Celebrated African Poets
Africa boasts a great many widely-read luminaries. Thanks to these literary greats, Africa has a modern literary tradition in keeping with the large canon of ancient African literature We take a look at six celebrated African poets.
Chinua Achebe – Nigeria
The late Achebe was fondly called the father of modern African literature. Achebe’s writings, represented in its totality, has given African literature something to hold on to for years to come. An author and novelist, his popular 1958 novel Things Fall Apart was an inspiration to many other up and coming writers. Things Fall Part became and is till date the most widely read African literary material. His other materials included Anthills of the Savannah, A Man of the People, and No Longer at Ease among other brilliant pieces. He passed away at 82years in March 2013.
Mũkoma wa Ngũgĩ – Kenya
Mũkoma is the son of one of Kenya’s most celebrated literary figures – author Ngũgĩ wa Thiong’o. However, Mũkoma has managed to step out of his father’s shadow with a sparkling literary career of his own. He was born in the US, raised in Kenya and returned to the US for his tertiary education. Mũkoma published his first book, a work of non-fiction called Conversing with Africa: Politics of Change, and gone on to publish poetry in a variety of places, including the New York Quarterly, Brick Magazine, Kwani?, Chimurenga and Tin House Magazine. He is currently an assistant professor of English at Cornell University.
Kofi Awoonor – Ghana
The Ghanaian lived most of his life as a literary idol, and died as one. During his active years his works were widely referenced. He met his untimely death during an attack at the Westgate Shopping Mall in Kenya in September 2013 by the Islamist group Al-Shabab. Awoonor was widely revered. His materials were mostly pro traditional and lumped religion and contemporary African modernity together to depict how Africa took care of itself during decolonisation. His first poetry book, Rediscovery and Other Poems, was published in 1964.
Wole Soyinka – Nigeria
A proud son of Nigeria, Soyinka’s class is only matched by a few of his peers. He is a 1986 Nobel Prize in Literature winner. Some of his well-known poems include Mandela’s Earth and the Other Poems, Samarkand and Other Markets I Have Known, Ogun Abibiman, and A Big Airplane Crashed into the Earth, originally titled Poems from Prison. Soyinka’s popularity stretches beyond literature, extending into an active political life that saw him become, on too many occasions, a victim of heavy handedness at the hands of his opponents. A revered literary professor, Soyinka’s works are useful not only in poetry but also in written essays, plays, movies and novels.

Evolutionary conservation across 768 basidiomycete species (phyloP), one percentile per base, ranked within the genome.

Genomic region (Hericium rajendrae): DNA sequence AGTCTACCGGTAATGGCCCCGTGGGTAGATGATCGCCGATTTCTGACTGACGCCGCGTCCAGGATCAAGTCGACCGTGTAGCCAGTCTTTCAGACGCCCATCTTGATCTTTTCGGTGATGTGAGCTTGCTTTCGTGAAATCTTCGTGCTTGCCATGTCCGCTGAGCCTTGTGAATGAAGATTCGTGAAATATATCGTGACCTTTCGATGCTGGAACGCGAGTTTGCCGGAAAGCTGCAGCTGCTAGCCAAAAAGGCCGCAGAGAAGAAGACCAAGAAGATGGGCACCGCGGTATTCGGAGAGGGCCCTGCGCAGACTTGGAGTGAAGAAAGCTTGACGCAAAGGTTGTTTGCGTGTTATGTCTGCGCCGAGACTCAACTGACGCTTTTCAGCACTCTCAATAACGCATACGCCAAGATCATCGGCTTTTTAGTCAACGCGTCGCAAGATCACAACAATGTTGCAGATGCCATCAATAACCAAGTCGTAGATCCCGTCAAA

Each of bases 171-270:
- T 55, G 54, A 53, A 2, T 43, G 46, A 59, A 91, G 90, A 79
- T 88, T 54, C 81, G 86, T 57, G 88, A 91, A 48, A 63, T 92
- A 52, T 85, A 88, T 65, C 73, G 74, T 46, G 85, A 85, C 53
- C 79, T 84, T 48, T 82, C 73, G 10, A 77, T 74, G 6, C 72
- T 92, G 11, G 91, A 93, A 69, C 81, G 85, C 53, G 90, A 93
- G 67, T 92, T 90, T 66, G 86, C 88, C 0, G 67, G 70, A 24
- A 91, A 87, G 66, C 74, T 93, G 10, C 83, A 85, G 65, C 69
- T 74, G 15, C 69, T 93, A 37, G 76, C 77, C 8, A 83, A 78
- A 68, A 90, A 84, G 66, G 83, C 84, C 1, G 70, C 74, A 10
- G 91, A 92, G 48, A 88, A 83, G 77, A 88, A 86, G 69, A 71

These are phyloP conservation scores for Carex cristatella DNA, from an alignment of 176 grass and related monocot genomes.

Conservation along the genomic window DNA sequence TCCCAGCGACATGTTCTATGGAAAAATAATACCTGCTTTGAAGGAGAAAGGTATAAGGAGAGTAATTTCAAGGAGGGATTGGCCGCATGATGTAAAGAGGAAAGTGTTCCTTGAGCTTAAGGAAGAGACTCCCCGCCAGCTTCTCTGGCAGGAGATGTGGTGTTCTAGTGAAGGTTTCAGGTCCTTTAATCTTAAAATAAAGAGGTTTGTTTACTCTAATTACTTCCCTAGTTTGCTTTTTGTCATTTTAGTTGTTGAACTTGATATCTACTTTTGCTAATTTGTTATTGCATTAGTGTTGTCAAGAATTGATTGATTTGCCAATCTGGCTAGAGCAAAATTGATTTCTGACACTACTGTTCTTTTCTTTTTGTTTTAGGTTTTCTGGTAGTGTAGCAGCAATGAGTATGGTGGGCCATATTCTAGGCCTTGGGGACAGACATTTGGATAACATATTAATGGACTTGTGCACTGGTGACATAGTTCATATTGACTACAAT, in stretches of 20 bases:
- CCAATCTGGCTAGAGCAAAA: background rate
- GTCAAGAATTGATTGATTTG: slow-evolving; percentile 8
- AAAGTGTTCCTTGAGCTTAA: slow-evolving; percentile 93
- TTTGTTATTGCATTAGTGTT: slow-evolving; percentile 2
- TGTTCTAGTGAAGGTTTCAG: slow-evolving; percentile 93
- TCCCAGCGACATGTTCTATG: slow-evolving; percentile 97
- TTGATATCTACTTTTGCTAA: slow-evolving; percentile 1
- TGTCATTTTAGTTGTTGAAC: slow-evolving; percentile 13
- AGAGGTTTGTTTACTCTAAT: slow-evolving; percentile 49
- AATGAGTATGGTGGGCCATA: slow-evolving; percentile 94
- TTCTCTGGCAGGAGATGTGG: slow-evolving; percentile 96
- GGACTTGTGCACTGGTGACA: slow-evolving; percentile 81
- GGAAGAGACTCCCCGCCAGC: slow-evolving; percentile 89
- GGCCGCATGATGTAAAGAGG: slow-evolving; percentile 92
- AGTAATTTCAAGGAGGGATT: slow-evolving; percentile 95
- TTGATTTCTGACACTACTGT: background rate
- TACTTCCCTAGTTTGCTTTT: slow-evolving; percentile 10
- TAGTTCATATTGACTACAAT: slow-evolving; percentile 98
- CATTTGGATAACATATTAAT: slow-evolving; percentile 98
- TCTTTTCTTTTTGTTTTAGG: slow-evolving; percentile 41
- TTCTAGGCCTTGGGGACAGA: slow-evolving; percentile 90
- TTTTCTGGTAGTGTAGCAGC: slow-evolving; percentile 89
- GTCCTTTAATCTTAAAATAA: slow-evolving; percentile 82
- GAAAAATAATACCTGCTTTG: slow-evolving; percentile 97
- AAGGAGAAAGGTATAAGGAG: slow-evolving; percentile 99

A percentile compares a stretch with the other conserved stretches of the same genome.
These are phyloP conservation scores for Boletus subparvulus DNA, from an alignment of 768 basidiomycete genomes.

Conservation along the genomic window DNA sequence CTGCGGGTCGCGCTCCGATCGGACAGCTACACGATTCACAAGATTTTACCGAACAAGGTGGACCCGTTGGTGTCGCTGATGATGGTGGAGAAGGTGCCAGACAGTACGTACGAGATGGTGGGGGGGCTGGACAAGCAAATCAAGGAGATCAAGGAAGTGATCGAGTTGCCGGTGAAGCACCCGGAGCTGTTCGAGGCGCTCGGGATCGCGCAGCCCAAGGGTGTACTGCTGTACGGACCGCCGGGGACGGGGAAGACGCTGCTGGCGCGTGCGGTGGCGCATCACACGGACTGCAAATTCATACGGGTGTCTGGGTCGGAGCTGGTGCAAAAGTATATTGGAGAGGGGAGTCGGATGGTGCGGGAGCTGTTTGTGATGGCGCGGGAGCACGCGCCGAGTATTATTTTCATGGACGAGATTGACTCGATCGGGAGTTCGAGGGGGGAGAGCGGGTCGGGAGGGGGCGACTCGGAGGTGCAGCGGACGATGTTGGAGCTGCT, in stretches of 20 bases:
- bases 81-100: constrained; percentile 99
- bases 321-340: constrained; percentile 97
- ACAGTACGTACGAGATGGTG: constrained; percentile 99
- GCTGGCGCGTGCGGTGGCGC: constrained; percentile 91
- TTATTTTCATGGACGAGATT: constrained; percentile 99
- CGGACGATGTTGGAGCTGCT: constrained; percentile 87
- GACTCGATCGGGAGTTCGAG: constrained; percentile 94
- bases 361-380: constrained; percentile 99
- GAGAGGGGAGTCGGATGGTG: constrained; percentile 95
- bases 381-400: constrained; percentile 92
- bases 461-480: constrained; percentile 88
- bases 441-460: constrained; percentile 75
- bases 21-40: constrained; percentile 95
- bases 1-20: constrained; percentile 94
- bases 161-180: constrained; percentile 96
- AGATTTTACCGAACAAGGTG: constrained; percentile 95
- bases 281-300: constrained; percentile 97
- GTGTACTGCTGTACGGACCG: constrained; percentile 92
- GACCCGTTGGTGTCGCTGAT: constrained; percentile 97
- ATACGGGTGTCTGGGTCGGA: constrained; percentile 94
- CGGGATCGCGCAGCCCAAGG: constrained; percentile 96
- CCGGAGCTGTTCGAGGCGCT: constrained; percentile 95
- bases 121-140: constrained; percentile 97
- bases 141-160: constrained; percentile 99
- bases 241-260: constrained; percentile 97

Nicolas Petrus van Wyk Louw – South Africa
Older brother to Afrikaans poet W.E.G Louw, Wyk Louw went on to make a name of his own. He was a poet, playwright and respected scholar; and a recipient of several literary awards. Best known for his poem Raka, he was in 2005 posthumously awarded The Order of Ikhamanoa by then president Thabo Mbeki, for his exceptional contribution in literature and advocacy of language rights. A lecturer at the University of Cape Town from 1930 to 1949, his collection of poems included Die halwe kring, Germanicus (1956) and Dertigers (Writers of the Thirties) among others.
Ama Ata Aidoo – Ghana
Celebrated for her near flawless writing skill, Ama Atta Aidoo embodies the wise African woman archetype. A product of the University of Ghana, she wrote her first novel, Sister Killjoy, in 1977. She’s not looked back since. She is a 1992 Commonwealth Writers’ Prize winner for Best Book (Africa), and winner of several other schemes. Atta Aidoo’s first play, The Dilemma of a Ghost (1964) was picked up by Longman for publication, making her, at the time, the first African woman dramatist to have her work published. She’s taught in several institutions across Africa, and also in other parts of the world. She is author of several children’s books.
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